COOK THE CHICKEN:
- Remove the chicken from the refrigerator about an hour before you're cooking it, so that it comes to room temperature.
- Preheat the oven to 450°. Place a 10" cast iron skillet in the oven to heat.
- Remove the chicken from the marinade and pat dry with paper towels. When the oven and pan are hot, use a pair of pot holders to CAREFULLY lift the pan and move it to the stove top. Place the chicken, breast side down into the pan and return to the oven. Roast for 20 minutes.
- After 20 minutes, flip the chicken. Add the onions and potatoes and roll them around in the rendered chicken fat to coat. Arrange the onions and potatoes in a single layer around the chicken and continue cooking for 20 minutes or until chicken is done.
- Transfer the chicken to a cutting board to rest and continue to cook the potatoes and onions for an additional 10 minutes. Remove the skillet from the oven. Transfer the potatoes to a serving platter.
- Place the skillet over a medium high heat. Add the vinegar and scrape up the fond from the bottom of the pan. Add the chicken broth and continue to stir and scrape the pan to loosen any bits from the bottom. Stir in the chopped cilantro and transfer the jus to a bowl for serving.
- Carve the chicken and transfer to the serving platter with potatoes. Sprinkle with additional cilantro for garnish and serve with jus.
Pin “Butterflied Roast Chicken” For Later!
Paul Gerhold says
i am going to cook this the first time using store bought Mojo Marinade. I know that is sacrilegious but before I make my own marinade I need to know if the sour oranges referred to in the recipe are the same as grow from sour orange root stock found in old Florida orange groves. I have lots of them on my property and would be happy to find a use.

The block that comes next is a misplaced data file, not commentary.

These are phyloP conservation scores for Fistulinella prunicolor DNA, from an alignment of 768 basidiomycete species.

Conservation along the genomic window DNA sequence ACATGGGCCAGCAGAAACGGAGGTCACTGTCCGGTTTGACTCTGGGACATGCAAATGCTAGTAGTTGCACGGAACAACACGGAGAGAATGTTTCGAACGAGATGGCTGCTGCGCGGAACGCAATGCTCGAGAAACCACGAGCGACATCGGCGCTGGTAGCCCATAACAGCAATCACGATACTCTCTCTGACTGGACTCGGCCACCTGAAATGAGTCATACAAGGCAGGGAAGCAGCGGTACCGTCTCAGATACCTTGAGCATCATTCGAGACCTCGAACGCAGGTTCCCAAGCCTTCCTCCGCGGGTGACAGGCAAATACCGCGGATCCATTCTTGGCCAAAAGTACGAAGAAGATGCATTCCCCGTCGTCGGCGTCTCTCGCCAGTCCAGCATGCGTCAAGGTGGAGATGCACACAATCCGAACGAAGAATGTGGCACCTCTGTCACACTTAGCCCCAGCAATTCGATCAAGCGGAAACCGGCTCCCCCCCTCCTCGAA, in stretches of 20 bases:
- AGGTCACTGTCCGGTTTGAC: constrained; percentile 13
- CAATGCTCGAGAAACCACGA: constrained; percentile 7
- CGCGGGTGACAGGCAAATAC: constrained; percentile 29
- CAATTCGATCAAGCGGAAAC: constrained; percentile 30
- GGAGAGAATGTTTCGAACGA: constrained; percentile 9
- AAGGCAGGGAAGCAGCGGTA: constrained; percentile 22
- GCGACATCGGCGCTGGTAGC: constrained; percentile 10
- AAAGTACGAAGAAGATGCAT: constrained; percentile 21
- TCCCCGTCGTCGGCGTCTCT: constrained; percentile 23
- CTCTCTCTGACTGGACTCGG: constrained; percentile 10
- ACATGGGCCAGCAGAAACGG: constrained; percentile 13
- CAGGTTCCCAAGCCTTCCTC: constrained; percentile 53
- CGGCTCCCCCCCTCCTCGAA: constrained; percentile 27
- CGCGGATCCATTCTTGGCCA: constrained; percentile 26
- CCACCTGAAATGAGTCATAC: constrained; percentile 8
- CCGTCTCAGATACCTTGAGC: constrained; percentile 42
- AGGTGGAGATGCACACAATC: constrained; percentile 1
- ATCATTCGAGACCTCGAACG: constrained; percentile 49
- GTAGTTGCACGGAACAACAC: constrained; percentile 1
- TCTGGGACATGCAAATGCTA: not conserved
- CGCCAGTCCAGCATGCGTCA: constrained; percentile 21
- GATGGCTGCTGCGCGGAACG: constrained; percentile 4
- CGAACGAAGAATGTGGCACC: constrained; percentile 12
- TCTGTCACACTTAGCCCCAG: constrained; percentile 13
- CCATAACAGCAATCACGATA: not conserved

Lisa Lotts says
If the oranges you have on your property have a thick skin and are very sour and seedy, then yes, those are sour oranges and you can use them for the marinade.
Judy C says
Hi Lisa, I love the detail of your recipe and great pictures. I just received a box of sour oranges from my sister who grows them in her yard in Florida. This looks like the perfect way to use part of them; but, I’m wondering if using chicken parts and following the cooking time would work. Cooking for two and a whole chicken is more than we need. Thanks for your help and the great recipe. I’ll update once I’ve prepared the dish.
Definitely you can just use the marinade for the parts and either roast or grill the chicken!
Such a detailed recipe! So many questions answered, now everyone should be an expert to make a yummy orange chicken. It looks so delicious!
That marinade sounds so good. What a great way to make dinner extra special. Loving the flavor combinations in this.
This looks SOOOOO good! I love all the flavors! I haven’t seen sour oranges in the store, would you just use a mixture of lemons & an orange instead?
You can use lemons and limes as well as an orange, but be on the lookout — sour oranges can be found in many latin and asian markets.
Nicolas Hortense says
Dang that chicken looks so tasty! I love the way you took us through the process (:
I loved it! This recipe is really comforting and satisfying!
Shinta Simon says
Wow, Lisa, I love the vibrant photos, and the sound of that amazing orange mojo marinade! This recipe is calling out to me. Thanks for the handy guide on prepping the chicken.
So glad you like it!